So, I’ve been pondering New Year’s resolutions and decided what one of them will be: to read the complete works of Shakespeare.
Blame it on Charlie Rose, the hero of my better self, who with his passion, gentle humor and endless curiosity never fails to engage my mind and curiosity through the discussions on his PBS talk show. Occasionally, he chooses a topic on which to build a series of shows, the most recent being “Why Shakespeare?” After looking at his website, I found that it started back in November, but I’ve been behind on watching the shows in my queue.
Just today, Rose’s December 28th show caught my eye because of the lineup: Liev Schreiber, Jim Schapiro and Ken Branagh. Hadn’t heard of Schapiro until today, but the names bookending his are very familiar. So I watched the show and it stirred my fascination with Shakespeare once again.
Liev Schreiber talked about performing the Scottish play and the music of the language found in Macbeth’s speeches. Ah, yes. Familiar territory for me. The sound of Shakespeare’s lines has drawn me in from the beginning—the flow of one word building upon the next, the rhythm of the lines, the familiar juxtaposed with the strange. Even before the meaning of even one line of the Bard’s work became clear in my mind, it was the words’ music that made me listen, read, want to understand.
Jim Shapiro spoke of King Lear, a play I have not read and never seen performed. Schapiro, a Columbia University professor, has an upcoming book called The Year of Lear: Shakespeare in 1806. Hearing Shapiro explain why Lear speaks to him made me understand a little more why I’ve heard so many of the actors I admire speak of looking forward to the opportunity to perform the lead role when they attain the appropriate age with all the longing that adolescents use when saying, “I can’t wait till I’m old enough to get my driver’s license.”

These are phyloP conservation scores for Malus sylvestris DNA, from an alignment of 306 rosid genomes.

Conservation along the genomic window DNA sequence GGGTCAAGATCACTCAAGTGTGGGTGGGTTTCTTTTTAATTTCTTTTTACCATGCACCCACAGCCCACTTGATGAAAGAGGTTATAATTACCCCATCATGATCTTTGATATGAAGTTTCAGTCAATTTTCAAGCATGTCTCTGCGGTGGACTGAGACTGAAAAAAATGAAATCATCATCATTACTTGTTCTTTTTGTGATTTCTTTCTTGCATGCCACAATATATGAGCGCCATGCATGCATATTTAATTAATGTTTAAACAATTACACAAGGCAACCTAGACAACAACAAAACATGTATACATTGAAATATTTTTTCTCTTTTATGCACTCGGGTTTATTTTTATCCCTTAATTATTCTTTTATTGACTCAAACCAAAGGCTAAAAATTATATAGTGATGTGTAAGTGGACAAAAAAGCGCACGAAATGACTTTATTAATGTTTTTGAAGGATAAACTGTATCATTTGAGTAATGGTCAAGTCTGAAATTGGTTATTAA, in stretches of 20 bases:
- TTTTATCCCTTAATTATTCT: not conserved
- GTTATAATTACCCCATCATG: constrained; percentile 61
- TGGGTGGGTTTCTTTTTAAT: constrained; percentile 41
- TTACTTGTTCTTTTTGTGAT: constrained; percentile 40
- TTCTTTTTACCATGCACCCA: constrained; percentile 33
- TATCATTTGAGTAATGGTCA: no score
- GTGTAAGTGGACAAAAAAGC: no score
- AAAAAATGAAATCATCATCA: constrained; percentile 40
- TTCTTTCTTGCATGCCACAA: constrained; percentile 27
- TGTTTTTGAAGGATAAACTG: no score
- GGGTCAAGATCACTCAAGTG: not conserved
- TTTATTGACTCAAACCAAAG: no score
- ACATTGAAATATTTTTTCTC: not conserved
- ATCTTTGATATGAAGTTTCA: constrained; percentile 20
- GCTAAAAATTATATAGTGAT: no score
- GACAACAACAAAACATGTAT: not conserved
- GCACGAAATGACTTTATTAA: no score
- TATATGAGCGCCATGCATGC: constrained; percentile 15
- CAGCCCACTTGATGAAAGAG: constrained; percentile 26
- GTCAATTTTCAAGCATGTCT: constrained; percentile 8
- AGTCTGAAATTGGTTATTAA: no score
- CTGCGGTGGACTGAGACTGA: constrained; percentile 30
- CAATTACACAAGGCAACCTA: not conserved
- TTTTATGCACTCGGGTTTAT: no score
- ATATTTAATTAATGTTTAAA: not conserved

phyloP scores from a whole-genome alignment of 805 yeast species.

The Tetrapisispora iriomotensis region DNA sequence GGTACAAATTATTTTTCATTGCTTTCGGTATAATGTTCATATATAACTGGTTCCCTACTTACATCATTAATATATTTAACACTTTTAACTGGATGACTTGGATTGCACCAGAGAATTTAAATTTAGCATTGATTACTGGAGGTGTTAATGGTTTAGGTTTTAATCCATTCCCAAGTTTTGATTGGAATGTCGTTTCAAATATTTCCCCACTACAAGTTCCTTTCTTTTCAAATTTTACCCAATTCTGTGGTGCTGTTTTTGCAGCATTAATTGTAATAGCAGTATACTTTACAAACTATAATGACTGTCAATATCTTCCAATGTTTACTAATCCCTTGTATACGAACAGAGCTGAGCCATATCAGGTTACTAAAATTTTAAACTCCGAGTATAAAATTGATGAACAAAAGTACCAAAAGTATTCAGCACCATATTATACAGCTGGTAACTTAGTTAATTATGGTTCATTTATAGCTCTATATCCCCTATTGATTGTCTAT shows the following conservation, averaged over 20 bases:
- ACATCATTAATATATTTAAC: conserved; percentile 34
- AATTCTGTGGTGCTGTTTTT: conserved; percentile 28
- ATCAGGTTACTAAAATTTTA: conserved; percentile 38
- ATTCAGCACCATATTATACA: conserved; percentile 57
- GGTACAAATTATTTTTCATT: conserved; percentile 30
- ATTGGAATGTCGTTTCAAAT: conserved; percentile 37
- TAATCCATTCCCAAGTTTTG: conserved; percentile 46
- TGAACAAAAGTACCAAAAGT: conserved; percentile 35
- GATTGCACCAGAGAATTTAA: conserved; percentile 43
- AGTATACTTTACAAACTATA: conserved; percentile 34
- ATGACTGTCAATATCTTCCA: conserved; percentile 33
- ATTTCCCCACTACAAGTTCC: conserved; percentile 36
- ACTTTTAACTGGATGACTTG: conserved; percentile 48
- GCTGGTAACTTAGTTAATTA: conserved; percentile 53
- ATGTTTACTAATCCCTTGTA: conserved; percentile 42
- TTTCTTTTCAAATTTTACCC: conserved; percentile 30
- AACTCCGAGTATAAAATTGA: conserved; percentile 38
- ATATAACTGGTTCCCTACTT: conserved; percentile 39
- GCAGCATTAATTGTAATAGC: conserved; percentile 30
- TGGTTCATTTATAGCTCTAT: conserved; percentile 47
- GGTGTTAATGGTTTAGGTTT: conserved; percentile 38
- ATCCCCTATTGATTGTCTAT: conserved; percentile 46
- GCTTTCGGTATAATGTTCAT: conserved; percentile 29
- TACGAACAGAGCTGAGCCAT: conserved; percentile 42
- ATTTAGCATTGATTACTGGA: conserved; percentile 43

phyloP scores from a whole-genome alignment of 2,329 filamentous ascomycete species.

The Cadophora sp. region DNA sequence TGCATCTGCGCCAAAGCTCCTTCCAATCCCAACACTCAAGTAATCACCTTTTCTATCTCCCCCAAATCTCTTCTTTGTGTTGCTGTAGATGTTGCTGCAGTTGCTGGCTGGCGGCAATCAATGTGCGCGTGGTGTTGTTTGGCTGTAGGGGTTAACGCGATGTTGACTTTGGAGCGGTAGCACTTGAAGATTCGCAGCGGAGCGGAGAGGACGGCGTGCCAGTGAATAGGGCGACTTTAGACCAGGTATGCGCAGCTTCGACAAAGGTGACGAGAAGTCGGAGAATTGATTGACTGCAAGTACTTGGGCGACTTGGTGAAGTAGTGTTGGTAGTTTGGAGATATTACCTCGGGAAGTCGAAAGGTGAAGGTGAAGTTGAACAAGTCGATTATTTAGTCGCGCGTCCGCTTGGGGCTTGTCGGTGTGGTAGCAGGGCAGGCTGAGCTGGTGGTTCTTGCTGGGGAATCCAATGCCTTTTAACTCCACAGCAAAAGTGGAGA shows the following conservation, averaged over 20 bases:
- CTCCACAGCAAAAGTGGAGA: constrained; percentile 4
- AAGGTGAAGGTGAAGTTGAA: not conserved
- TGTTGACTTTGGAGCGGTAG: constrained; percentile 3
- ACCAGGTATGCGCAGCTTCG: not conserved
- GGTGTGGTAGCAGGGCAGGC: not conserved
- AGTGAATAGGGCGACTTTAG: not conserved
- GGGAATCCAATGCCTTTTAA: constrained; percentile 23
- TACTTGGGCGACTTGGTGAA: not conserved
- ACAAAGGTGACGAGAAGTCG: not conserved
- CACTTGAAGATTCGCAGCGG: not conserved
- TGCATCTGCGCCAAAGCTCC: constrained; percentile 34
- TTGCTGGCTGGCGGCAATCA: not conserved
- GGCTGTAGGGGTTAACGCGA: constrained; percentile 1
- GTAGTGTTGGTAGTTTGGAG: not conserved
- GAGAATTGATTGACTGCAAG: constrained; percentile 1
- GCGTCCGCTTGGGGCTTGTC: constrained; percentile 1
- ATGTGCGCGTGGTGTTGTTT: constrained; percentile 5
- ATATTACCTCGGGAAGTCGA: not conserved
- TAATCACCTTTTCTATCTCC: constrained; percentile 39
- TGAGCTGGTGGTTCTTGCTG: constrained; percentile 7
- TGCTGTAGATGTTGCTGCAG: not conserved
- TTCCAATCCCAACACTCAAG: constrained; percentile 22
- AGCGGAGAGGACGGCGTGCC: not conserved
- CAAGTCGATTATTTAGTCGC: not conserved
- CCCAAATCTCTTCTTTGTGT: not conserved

Then, Ken Branagh discussed the importance of continuing to ask Rose’s question, “Why Shakespeare?” Branagh recently reread King John (another of the plays I’ve never read) and commented on how pertinent it was for today’s world. “If you read King Johnright now and then put it down and…pick up The Economist” and read about the Greek debt crisis….” Hmm. Perhaps I should read that one, I thought to myself.
And so the New Year’s resolution popped into my head. I got up, pulled down my boxed et of Shakespeare’s works and found the volume containing King John, put it on my nightstand, and then decided I’d need a bit of outside pressure to live up to the challenge. Blog, the muse, demanded, so blog I have.
What have I gotten myself into?
Succeed or fail in this 2012 resolution—at least that will be something to blog about.